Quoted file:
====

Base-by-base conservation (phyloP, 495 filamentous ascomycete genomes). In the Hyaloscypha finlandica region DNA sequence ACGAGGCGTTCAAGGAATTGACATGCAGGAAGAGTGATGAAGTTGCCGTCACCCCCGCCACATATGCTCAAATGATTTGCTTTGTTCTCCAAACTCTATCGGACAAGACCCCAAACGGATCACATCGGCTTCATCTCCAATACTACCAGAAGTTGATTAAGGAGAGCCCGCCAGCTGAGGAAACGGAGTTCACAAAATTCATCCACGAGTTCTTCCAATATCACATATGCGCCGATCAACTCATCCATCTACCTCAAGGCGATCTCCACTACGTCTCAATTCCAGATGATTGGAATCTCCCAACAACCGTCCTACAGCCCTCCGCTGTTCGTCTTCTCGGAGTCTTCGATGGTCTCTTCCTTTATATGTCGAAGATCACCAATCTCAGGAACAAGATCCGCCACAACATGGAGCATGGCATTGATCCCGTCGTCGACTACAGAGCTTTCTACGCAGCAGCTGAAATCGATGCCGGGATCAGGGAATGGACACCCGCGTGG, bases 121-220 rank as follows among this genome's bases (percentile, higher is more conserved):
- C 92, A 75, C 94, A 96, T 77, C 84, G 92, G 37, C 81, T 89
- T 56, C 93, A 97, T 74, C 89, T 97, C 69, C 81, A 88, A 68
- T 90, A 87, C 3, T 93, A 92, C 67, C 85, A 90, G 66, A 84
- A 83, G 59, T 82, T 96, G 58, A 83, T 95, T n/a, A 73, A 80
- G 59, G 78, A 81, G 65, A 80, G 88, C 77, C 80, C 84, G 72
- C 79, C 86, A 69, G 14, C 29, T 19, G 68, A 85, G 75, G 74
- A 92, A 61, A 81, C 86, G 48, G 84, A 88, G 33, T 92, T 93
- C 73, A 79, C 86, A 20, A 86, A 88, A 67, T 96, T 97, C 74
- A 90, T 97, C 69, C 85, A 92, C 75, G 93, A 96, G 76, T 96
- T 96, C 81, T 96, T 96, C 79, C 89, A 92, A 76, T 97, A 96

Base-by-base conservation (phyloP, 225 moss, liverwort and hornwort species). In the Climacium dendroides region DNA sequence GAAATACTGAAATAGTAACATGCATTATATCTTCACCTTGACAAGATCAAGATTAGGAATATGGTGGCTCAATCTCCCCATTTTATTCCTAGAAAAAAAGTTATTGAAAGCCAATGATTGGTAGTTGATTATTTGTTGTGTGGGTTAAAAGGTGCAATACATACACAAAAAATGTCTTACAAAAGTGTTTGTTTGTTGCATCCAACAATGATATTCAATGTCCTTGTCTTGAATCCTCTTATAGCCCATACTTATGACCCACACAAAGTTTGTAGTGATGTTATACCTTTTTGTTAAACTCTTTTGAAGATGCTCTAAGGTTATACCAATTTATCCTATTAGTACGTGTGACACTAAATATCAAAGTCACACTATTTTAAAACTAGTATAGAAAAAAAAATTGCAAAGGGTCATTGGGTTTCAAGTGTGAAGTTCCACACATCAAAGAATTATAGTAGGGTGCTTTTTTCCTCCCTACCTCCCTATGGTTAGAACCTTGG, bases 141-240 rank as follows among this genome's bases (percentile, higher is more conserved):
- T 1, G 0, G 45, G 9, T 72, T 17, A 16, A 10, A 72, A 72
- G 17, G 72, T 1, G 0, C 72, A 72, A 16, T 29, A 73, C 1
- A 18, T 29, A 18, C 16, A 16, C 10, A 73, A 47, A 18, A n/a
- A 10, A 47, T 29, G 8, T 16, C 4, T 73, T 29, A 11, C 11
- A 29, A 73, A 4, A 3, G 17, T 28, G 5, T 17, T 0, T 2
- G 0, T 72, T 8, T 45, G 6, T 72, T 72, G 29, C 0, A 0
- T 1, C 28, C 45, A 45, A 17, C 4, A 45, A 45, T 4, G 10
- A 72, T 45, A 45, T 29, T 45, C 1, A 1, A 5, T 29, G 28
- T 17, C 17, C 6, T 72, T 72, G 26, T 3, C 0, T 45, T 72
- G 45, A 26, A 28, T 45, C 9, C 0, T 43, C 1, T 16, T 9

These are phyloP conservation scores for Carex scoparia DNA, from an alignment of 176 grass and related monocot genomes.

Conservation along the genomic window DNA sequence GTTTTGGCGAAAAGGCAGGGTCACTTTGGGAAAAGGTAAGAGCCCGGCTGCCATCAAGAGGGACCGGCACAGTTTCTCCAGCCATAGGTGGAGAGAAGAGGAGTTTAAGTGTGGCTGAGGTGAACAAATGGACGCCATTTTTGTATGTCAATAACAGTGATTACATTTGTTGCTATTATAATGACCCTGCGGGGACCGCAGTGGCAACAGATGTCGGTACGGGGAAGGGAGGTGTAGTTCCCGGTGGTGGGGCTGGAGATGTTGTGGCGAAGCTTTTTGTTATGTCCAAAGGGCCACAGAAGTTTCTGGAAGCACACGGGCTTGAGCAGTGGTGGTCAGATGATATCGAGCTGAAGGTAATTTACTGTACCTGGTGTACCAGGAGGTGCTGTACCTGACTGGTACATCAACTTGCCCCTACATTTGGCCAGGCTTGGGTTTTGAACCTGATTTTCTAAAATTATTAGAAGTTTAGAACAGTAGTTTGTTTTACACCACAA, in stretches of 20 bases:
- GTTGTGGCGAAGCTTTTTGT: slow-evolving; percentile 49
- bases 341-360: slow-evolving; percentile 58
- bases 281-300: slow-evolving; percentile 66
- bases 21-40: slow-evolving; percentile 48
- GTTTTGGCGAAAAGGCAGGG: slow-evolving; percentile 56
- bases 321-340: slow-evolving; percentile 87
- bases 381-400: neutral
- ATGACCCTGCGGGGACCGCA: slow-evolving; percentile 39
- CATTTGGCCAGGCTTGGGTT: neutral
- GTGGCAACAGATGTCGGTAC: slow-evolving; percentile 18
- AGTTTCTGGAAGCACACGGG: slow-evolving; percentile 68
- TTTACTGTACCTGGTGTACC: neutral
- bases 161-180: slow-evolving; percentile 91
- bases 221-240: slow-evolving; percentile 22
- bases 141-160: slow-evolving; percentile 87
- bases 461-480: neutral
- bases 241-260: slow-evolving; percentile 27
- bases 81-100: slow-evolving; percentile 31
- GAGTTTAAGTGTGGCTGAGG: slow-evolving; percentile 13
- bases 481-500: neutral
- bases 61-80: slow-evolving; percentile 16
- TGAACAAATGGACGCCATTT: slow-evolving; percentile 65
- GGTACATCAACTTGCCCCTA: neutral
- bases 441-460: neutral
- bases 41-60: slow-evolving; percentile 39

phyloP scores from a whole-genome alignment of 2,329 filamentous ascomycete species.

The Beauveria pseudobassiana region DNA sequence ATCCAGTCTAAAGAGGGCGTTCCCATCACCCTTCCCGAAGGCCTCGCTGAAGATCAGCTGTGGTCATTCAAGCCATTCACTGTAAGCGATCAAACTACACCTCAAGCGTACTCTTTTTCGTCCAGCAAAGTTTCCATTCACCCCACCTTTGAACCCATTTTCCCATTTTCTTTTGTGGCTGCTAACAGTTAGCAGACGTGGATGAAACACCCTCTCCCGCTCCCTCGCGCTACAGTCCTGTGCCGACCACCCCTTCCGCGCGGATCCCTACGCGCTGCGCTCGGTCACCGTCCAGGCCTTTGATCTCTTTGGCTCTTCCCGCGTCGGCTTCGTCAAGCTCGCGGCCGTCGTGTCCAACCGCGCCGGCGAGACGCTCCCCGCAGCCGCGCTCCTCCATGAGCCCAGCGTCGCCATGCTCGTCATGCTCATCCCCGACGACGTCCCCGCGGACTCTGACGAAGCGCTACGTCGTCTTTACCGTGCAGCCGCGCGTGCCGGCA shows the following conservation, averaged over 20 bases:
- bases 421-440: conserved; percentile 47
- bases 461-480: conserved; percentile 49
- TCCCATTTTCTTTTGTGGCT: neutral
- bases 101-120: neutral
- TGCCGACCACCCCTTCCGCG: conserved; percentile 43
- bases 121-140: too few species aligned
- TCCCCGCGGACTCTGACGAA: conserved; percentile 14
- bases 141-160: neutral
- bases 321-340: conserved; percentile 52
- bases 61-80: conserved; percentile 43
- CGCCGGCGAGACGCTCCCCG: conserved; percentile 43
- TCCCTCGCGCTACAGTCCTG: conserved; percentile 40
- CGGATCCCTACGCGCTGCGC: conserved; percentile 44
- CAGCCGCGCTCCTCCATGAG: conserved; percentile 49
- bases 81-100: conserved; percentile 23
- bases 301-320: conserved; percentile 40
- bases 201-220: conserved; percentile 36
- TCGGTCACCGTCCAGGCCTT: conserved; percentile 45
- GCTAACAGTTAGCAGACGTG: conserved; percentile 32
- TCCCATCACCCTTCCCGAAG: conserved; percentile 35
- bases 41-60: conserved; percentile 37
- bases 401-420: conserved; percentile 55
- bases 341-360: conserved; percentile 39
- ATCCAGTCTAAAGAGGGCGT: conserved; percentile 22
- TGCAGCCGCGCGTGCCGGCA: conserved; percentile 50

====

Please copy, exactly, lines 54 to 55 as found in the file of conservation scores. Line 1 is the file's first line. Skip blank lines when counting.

- TCCCATTTTCTTTTGTGGCT: neutral
- bases 101-120: neutral